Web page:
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U.S. college admissions scam tipster’s prison sentence reduced to 4 months in stock fraud case By Reuters


© Reuters. FILE PHOTO – Morrie Tobin, a Los Angeles financial expert, arrives at the federal courts to hear about a scheme that cheats college admissions in Boston (Massachusets), U.S.A, on August 12, 2020. REUTERS/Brian Snyder

Nate Raymond

BOSTON (Reuters). A federal judge reduced Friday’s one year sentence for a Californian businessman that allegedly lied to prosecutors about a massive U.S. college admissions scam scheme to only four months and eight months at home.

U.S. District Judge Nathaniel Gorton of Boston pointed to a law that allowed defendants to get sentence reductions for helping the government. He reduced Morrie Tobin’s prison time for deceiving investors by using “pump and dump” schemes to make $15 million.

His attorneys had asked for a delay in reporting to prison. This was based on “confidential” assistance to authorities. Tobin’s lawyer did not respond to our request for comment.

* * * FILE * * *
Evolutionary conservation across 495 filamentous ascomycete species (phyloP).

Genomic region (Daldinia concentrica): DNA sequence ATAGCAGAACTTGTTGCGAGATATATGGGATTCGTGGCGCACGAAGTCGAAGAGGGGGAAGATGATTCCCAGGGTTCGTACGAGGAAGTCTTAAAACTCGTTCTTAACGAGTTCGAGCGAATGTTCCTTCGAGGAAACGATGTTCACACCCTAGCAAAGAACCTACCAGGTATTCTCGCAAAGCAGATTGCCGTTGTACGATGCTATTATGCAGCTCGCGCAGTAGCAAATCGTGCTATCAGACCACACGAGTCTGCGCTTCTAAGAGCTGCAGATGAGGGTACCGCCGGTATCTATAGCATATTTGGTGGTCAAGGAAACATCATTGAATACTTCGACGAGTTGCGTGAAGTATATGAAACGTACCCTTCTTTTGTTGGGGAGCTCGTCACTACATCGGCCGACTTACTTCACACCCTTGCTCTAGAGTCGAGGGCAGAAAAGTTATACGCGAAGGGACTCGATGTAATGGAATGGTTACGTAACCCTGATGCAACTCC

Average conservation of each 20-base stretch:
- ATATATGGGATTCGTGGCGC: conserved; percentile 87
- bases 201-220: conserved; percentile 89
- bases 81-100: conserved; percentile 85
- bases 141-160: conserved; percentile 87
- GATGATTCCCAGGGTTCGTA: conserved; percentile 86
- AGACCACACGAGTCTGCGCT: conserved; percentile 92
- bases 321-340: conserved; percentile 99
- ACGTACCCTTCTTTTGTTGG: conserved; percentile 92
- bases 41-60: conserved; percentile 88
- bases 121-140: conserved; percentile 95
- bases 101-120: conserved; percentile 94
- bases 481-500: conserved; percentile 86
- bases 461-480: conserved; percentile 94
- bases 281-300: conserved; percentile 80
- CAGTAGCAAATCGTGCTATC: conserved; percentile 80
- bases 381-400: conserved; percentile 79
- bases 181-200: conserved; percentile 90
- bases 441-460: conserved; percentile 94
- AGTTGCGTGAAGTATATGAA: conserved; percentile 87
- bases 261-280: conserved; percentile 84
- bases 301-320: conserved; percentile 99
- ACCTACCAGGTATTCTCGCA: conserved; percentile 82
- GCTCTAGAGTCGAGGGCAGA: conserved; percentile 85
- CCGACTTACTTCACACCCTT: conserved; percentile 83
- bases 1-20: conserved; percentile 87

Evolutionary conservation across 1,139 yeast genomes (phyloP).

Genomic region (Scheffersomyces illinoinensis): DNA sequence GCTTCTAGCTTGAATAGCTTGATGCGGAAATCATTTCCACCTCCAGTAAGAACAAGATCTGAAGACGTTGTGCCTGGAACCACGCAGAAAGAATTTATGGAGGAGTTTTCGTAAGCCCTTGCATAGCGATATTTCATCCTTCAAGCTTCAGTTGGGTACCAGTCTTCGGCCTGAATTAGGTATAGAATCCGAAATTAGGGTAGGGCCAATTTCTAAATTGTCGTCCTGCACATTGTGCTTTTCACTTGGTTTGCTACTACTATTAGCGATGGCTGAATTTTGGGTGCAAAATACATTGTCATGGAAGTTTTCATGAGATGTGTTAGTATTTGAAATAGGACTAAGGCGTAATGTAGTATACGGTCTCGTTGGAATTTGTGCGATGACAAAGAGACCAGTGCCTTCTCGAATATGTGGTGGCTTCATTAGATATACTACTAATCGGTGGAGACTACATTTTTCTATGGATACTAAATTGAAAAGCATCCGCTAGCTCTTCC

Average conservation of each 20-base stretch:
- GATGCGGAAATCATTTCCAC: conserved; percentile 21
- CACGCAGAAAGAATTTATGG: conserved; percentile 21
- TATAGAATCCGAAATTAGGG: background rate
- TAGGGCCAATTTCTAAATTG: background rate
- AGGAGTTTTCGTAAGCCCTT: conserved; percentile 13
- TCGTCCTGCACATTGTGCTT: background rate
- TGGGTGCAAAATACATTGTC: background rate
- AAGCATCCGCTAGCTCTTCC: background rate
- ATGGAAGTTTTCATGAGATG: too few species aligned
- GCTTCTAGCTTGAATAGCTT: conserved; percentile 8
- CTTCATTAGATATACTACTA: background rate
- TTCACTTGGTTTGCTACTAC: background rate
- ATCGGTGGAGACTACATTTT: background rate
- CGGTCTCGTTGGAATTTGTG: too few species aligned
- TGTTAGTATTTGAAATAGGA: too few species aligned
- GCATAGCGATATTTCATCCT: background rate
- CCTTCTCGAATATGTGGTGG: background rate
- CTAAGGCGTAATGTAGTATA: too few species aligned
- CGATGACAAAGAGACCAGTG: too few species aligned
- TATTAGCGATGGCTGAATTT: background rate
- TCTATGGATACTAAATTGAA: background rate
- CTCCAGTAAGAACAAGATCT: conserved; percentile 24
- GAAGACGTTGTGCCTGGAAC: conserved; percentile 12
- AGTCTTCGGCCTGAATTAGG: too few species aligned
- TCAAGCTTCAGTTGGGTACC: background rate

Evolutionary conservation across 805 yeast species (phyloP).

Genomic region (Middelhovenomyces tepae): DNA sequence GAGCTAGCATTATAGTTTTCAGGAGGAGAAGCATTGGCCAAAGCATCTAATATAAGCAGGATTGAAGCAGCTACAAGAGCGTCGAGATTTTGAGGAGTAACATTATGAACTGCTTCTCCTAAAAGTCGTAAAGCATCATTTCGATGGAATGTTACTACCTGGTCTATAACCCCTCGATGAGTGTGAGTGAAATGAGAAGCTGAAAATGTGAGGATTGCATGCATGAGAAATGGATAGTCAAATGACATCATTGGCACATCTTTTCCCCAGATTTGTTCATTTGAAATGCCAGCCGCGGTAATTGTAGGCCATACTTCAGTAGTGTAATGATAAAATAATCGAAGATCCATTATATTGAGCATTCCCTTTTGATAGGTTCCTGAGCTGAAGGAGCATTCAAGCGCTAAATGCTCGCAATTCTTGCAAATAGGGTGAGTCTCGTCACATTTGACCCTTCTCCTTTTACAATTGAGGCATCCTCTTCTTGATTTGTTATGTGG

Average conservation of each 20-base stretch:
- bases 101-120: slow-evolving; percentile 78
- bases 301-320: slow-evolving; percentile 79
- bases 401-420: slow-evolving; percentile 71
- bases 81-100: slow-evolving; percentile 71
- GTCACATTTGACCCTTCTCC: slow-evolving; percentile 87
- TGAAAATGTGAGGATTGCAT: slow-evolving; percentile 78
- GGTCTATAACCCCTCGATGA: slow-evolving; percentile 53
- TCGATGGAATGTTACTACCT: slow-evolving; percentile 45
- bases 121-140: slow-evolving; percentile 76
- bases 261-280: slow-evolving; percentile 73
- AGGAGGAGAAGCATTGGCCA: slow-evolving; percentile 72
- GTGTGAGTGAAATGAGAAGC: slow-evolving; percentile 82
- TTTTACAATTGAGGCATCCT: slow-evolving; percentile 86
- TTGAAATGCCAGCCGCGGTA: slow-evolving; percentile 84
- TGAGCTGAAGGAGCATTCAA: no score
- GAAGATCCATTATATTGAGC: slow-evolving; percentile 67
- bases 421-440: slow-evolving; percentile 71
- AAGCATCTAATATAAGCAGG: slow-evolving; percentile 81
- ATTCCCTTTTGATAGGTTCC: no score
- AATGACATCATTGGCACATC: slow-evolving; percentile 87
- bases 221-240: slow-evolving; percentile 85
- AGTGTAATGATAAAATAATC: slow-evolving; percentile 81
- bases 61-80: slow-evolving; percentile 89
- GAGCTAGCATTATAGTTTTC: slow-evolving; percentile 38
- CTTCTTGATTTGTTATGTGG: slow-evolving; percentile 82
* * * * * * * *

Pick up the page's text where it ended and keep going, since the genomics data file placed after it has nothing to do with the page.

At this point, there have been 57 criminal charges related to a scheme by wealthy parents and William “Rick” Singer, an admissions specialist in California, to fraudulently obtain college placements for their children.

Operation Varsity Blues stemmed out of an unrelated stock fraud investigation into Tobin, aged 58. Prosecutors said Tobin told investigators that Rudolph Meredith was part in a bribery scheme. (NYSE:

Secretly, investigators recorded Meredith’s meeting to request $450,000 in order for Tobin to designate Meredith as Tobin’s soccer recruit.

The prosecution claimed that investigators discovered about Singer at the meeting. Meredith agreed then to record telephone calls with Singer in order to help prosecutors construct their case against him. Meredith plead guilty to the charges in 2019.

Singer was convicted in 2019 of facilitating college admissions cheating and using bribery for fake recruits.

Two of the parents are being trial, Gamal Aziz, a former Wynn Resorts Ltd (NASDAQ) Ltd executive, and John Wilson, a founder of private equity firm, Private Equity. The closing arguments will take place next week.

Gorton stated last year, Tobin would have been sentenced to eight years in prison if it weren’t for his involvement in the probe into stock fraud and the case involving college fraud.

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Mike Robinson
Mike covers the financial, utilities and biotechnology sectors for Street Register. He has been writing about investment and personal finance topics for almost 12 years. Mike has an MBA in Finance from Wake Forest University.